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Higher alcohol consumption increases risk for stroke and PAD

Researchers say drinking more has clear negative health repercussions

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Researchers have previously found several health risks associated with alcohol, and now a new study is continuing to build on those findings. 

After conducting a genetic analysis, researchers from the American Heart Association tested have determined that high levels of alcohol consumption can increase consumers’ risk of stroke and peripheral artery disease (PAD). 

“Since genetic variants are determined at conception and cannot be affected by subsequent environmental factors, this technique allows us to better determine whether a risk factor -- in this case, high alcohol consumption -- is the cause of a disease, or if it is simply associated,” said researcher Susanna Larson, PhD. 

Risks to heart health

Using the U.K. Biobank, which is a data bank that monitors residents’ health, the researchers analyzed what effect alcohol had on heart health. While previous studies have indicated that no level of alcohol is safe for consumers’ health, the researchers learned that high alcohol consumption comes with a number of additional risks.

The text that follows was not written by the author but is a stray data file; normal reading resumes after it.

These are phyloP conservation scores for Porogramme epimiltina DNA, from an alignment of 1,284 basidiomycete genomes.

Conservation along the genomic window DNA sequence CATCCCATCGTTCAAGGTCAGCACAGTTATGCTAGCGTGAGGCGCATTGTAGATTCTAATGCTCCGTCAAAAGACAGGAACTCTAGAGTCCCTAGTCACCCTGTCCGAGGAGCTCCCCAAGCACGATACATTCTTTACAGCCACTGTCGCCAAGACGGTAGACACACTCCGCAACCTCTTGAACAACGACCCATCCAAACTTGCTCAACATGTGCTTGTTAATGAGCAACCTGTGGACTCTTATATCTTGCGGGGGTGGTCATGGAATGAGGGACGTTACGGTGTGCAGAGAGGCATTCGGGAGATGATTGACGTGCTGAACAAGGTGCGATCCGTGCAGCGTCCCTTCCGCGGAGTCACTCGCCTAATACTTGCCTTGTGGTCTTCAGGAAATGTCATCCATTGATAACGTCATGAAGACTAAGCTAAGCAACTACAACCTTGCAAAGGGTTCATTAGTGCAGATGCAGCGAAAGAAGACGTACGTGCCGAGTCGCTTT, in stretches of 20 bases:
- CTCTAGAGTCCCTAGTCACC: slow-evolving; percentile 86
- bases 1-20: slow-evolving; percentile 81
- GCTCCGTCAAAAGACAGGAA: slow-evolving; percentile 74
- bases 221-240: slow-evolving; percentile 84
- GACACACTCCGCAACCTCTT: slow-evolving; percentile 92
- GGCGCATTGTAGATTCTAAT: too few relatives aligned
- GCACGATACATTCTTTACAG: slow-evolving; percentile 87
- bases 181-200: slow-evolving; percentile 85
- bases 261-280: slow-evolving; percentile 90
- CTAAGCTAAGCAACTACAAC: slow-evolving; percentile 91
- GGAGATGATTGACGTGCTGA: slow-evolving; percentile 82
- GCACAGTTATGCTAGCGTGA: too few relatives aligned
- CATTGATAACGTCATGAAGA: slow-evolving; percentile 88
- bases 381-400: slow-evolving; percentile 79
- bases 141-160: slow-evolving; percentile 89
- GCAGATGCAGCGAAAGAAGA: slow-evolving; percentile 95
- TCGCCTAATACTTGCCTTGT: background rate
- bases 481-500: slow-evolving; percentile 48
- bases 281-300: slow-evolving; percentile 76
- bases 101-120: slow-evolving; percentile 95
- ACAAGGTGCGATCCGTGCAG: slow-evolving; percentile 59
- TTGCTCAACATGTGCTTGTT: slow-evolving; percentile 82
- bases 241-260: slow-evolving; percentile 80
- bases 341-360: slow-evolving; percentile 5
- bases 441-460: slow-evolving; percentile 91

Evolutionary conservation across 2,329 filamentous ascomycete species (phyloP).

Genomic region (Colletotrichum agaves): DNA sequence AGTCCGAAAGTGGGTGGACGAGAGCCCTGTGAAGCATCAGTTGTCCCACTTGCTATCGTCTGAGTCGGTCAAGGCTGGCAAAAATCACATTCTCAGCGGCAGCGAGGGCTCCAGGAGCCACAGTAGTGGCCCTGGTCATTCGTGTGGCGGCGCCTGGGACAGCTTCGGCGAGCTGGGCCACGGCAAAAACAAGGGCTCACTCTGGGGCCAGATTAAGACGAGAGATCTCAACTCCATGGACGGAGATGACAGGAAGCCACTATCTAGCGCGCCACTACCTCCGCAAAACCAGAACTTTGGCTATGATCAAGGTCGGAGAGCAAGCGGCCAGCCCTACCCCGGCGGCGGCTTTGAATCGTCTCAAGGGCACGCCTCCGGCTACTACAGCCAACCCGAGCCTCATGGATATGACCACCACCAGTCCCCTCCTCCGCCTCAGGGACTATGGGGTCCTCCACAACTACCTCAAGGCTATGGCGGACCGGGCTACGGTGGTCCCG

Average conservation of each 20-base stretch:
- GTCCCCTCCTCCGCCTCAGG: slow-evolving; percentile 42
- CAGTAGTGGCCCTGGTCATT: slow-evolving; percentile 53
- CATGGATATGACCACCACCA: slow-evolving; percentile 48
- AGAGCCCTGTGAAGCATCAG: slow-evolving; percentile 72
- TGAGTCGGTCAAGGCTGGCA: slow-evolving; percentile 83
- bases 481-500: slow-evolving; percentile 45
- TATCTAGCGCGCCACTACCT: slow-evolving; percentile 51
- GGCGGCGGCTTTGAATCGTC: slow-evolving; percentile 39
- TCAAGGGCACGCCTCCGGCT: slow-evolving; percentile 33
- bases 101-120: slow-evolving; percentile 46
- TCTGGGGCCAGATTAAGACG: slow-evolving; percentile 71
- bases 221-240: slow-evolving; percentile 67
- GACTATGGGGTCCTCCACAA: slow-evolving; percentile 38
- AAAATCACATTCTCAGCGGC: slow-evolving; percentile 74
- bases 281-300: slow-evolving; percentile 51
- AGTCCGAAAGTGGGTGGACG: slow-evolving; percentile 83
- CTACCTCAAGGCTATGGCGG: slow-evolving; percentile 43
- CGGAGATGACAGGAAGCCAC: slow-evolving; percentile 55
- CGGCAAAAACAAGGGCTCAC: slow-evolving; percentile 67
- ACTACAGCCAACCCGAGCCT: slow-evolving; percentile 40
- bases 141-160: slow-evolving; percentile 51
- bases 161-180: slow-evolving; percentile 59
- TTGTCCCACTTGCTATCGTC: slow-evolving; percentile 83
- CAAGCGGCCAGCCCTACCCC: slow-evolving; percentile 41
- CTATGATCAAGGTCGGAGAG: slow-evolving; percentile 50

The researchers learned that the risk for stroke increased by nearly 30 percent when consumers drank heavily, while peripheral artery disease (PAD) was three times as likely for heavy drinkers. PAD impedes blood flow throughout the body by making the arteries narrower. 

The findings are highly relevant now because many consumers have turned to alcohol since the start of the COVID-19 pandemic. The researchers say it’s important for consumers to understand the potential risks associated with heavy drinking. 

“Higher alcohol consumption is a known cause of death and disability, yet it was previously unclear if alcohol consumption is also a cause of cardiovascular disease,” Dr. Larsson explained. “Considering that many people consume alcohol regularly, it is important to disentangle any risks or benefits.” 

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